Conservative Party of Canada candidate John Hirst addresses supporters Saturday at the official opening of his campaign office on Commercial Street. (GREG SAKAKI/The News Bulletin)

Nanaimo-Ladysmith candidates will critique budget on byelection campaign trail

Voters in the riding will elect a new member of Parliament on May 6

First came the budget, now a byelection.

With the federal budget released five days before a byelection was announced for Nanaimo-Ladysmith, candidates expect it will be a talking point on the campaign trail.

Voters in the riding will elect a member of Parliament on May 6.

Michelle Corfield, Liberal Party of Canada candidate, suggested the 2019 budget is one she can campaign on.

“This is a good budget,” she said. “This enables Canada, British Columbia, Nanaimo to be able to do the work in the communities that needs to be done.”

Corfield said “the investments are solid,” pointing in particular to infrastructure spending in communities, including First Nations communities.

“There is so much that this government has done that impacts Nanaimo-Ladysmith to date and this new budget, if we mobilize it, it’s going to continue to impact positively on the lives of those living in the Nanaimo-Ladysmith riding,” she said.

Opposition parties will talk about what they don’t like in the budget, including the projected $19.8-billion deficit for 2019-20.

RELATED: As deficit grows, feds spend on job retraining, home incentives

“The way we’re going with the current government, my two-year-old daughter won’t see a balanced budget till she’s done university and that’s not the legacy I want to leave my kids,” said John Hirst, Conservative Party candidate. “I come from a financial background and I’m pretty passionate about that subject, so it’s definitely something we’ll be talking about.”

Jennifer Clarke, People’s Party of Canada candidate, noted that the deficit exceeds the $10-billion deficits the prime minister had promised, and said the PPC would do things differently.

“We won’t have that kind of deficit going on,” she said. “A $20-billion deficit that they’ve written into the budget … Who knows where it’s going to end up?”

She favours a re-formulation of federal equalization payments, which said would mean “more money for British Columbians and right in Nanaimo-Ladysmith.”

RELATED: Candidates hit the campaign trail as Nanaimo-Ladysmith byelection called

Green Party leader Elizabeth May, campaigning in Nanaimo earlier this week, said there’s a lot she likes in the federal budget including adjustments to student loan interest rates, income supplements for seniors in poverty and a crackdown on money laundering, but said the government waited too long to act.

“We’re not going to get it through the House and Senate before the elections,” May said. “So that’s a very large concern I have, that people are going to get hopeful and excited about things. They waited so long. They could have brought these measures in in 2015 and then they’d be in place.”

Bob Chamberlin, NDP candidate, had a similar take, saying a lot of the spending is for three to five years down the road and adding that he puts a lot more stock in a post-election budget than a pre-election budget.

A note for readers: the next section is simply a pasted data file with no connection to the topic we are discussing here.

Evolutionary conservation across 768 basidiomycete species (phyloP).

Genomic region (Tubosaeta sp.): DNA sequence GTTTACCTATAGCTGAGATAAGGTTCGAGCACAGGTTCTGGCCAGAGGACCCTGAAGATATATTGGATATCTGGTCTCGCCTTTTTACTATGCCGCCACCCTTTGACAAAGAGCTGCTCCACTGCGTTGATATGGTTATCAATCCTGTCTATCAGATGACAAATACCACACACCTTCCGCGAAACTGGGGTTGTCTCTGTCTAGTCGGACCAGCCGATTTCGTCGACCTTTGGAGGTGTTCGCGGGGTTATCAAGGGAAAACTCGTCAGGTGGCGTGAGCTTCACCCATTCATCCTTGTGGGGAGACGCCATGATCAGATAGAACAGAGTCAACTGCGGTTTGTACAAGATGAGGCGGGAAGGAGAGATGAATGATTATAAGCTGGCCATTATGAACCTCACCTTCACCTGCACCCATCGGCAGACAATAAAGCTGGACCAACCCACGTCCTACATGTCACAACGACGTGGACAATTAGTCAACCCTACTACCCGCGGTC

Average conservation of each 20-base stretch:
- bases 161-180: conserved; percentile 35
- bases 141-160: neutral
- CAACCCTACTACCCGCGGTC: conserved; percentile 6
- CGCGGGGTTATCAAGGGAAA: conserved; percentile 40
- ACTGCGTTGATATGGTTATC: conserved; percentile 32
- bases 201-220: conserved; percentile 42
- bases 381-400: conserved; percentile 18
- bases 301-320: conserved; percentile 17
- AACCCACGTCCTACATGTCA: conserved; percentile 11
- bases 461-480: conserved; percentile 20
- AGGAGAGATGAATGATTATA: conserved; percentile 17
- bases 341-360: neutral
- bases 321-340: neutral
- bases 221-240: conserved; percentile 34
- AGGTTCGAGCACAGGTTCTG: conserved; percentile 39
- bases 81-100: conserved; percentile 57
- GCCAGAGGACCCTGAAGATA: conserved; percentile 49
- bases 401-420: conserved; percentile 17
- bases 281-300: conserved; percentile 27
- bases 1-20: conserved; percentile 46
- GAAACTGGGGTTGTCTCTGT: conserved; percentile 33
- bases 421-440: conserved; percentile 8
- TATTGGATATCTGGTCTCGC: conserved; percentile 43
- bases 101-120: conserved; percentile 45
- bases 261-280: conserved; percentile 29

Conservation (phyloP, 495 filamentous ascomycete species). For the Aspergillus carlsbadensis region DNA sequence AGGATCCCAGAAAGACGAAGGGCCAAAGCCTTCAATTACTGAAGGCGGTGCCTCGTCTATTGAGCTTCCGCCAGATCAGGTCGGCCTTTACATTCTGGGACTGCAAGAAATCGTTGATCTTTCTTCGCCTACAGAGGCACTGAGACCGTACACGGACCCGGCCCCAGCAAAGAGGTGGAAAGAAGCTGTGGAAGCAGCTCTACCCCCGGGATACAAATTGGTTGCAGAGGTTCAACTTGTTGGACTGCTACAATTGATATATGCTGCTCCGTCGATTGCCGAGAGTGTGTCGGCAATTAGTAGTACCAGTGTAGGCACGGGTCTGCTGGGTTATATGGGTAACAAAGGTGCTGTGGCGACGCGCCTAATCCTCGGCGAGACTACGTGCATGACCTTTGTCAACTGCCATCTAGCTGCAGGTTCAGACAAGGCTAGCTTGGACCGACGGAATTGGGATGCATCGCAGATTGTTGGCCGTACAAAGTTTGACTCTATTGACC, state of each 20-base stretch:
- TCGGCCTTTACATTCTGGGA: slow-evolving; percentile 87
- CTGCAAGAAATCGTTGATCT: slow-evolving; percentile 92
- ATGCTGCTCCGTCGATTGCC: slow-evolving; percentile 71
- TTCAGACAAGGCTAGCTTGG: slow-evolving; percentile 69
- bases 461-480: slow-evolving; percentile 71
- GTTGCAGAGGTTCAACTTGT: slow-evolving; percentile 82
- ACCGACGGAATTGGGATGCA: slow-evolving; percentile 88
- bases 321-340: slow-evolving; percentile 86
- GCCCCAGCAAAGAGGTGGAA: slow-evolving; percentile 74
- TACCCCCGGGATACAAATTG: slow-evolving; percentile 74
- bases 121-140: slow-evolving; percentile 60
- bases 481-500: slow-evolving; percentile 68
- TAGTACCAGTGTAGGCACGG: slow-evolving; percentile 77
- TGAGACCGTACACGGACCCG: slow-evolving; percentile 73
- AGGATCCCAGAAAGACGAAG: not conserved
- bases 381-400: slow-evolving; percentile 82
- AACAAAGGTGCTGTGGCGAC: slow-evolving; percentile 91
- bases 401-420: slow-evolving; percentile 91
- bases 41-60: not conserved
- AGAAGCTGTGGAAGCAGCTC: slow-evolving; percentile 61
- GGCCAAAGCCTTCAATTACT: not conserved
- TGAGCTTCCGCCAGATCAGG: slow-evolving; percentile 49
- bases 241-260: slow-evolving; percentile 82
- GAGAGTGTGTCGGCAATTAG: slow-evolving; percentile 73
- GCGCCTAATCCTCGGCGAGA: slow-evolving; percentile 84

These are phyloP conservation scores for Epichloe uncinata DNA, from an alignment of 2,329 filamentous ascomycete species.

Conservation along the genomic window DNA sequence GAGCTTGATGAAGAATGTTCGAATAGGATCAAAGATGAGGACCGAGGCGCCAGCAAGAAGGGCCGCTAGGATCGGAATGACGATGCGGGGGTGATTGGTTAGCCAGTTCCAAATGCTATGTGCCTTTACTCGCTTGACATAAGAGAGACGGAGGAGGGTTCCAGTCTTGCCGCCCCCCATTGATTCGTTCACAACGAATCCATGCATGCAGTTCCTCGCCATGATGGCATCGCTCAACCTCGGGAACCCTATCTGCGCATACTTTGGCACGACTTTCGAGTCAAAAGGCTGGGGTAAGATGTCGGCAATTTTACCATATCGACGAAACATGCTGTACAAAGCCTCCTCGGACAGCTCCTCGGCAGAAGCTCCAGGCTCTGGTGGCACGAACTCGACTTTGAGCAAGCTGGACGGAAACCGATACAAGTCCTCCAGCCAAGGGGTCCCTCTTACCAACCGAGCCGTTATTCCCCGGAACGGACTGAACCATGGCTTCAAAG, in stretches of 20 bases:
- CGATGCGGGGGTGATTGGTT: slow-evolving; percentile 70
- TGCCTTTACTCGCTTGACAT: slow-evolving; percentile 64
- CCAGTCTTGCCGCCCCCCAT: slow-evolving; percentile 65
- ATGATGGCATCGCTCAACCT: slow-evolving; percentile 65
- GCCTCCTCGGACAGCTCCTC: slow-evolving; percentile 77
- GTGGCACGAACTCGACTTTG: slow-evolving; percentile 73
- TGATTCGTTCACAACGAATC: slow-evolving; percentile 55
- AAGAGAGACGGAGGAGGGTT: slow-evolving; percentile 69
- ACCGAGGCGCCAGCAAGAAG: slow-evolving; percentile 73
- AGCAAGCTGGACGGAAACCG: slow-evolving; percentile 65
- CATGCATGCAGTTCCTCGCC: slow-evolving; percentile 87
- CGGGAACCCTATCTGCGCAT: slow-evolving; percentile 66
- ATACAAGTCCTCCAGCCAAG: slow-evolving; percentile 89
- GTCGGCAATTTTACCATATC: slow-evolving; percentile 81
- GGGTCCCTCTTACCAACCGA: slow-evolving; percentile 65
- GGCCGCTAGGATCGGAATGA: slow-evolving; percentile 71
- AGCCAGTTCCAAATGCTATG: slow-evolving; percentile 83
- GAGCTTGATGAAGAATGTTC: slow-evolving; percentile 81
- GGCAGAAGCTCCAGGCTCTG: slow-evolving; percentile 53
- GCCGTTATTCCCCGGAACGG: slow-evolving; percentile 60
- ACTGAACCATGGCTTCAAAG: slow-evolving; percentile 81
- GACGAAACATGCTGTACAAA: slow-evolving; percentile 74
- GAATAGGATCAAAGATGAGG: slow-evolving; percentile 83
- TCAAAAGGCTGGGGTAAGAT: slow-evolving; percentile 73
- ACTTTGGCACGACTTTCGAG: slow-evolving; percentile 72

“To have any faith in that budget, I would look for the very near-term deliverables, because that would have some merit to it,” he said. “Anything that’s going to be planned after the election is just posturing.”

-with files from Karl Yu/The News Bulletin



editor@nanaimobulletin.com

Like us on Facebook and follow us on Twitter

Just Posted

Editorial: Byelection riding boundaries are simpler this time

Nanaimo-Ladysmith byelection will be held May 6 to choose a new MP for the riding

Departure Bay Eco-School students calling for old cellphones

Grade 7 students at Nanaimo school taking part in Recycle My Cell Earth Month Challenge

RDN to share cost of Parksville’s goose harvest

City asked regional district to pay one-third of $35K expense

Woman who was chased and tackled by break-and-enter victim sentenced in Nanaimo court

Natasha Geraldine Harris, 28, was sentenced to time served and will be released from jail

Health minister talks opioid crisis in campaign stop in Nanaimo

Support of cabinet ministers ‘incredible’ experience, says Liberal candidate

VIDEO: Driver in bizarre hit-and-run at B.C. car dealership turns herself in

Police believe alcohol was a factor in incident causing estimated $15,000 in damages

First Nanaimo-Ladysmith all-candidates’ meeting is today

Six candidates expected to debate issues Thursday, April 25, at the Beban Park social centre

B.C., Ottawa talk 50/50 split on abandoned bus-route service

B.C. has paid $2 million on a bus service for the northern part of the province

‘B.C. cannot wait for action’: Top doctor urges province to decriminalize illicit drugs

Dr. Bonnie Henry says current approach in ‘war on drugs’ has criminalized and stigmatized drug users

B.C. woman, 76, challenges alcohol-screening laws after failing to give breath sample

Norma McLeod was unable to provide a sample because of her medical conditions

New report on 2017 wildfires calls for better coordination with B.C. First Nations

Tsilhqot’in National Government documents 2017 disaster and lists 33 calls to action

B.C. youth coach banned amid sexual harassment, bullying scandal: Water Polo Canada

Justin Mitchell can’t take part in Water Polo Canada events or clubs

Wilson-Raybould: Feds want to just ‘manage the problem’ of Indigenous Peoples

Former federal justice minister speaks at First Nations Justice Council meeting in B.C.

Nanaimo Astronomy Society already anticipating next moon mission

Society’s next meeting is on Thursday, April 25, at Beban Park social centre

Most Read